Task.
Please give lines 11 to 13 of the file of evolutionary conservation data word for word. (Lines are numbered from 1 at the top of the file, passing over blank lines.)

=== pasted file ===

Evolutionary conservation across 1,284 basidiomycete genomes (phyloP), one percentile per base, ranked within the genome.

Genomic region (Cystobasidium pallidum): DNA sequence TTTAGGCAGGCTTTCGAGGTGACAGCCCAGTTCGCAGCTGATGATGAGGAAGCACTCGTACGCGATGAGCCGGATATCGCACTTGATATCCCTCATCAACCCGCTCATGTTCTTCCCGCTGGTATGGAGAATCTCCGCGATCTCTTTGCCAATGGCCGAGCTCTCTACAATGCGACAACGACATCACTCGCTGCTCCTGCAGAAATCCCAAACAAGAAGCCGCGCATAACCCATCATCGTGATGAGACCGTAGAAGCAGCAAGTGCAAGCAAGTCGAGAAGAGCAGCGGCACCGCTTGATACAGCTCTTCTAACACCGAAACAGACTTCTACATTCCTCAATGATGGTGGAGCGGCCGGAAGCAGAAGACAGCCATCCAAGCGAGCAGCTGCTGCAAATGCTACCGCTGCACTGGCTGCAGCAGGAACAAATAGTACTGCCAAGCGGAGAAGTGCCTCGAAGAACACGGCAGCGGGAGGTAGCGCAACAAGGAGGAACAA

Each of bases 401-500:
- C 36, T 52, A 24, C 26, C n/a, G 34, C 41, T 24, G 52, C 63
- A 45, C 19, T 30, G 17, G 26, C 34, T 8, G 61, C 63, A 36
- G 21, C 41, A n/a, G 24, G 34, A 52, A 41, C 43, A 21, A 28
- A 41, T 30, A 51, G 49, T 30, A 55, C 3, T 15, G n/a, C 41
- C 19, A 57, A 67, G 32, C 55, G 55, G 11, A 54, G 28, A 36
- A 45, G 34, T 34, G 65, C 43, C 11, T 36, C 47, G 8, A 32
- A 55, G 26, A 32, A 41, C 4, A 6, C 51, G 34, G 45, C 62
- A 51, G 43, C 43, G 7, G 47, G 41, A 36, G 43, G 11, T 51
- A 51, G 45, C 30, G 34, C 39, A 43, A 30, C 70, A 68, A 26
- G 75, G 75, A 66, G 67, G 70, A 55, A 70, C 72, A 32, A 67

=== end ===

- A 51, G 43, C 43, G 7, G 47, G 41, A 36, G 43, G 11, T 51
- A 51, G 45, C 30, G 34, C 39, A 43, A 30, C 70, A 68, A 26
- G 75, G 75, A 66, G 67, G 70, A 55, A 70, C 72, A 32, A 67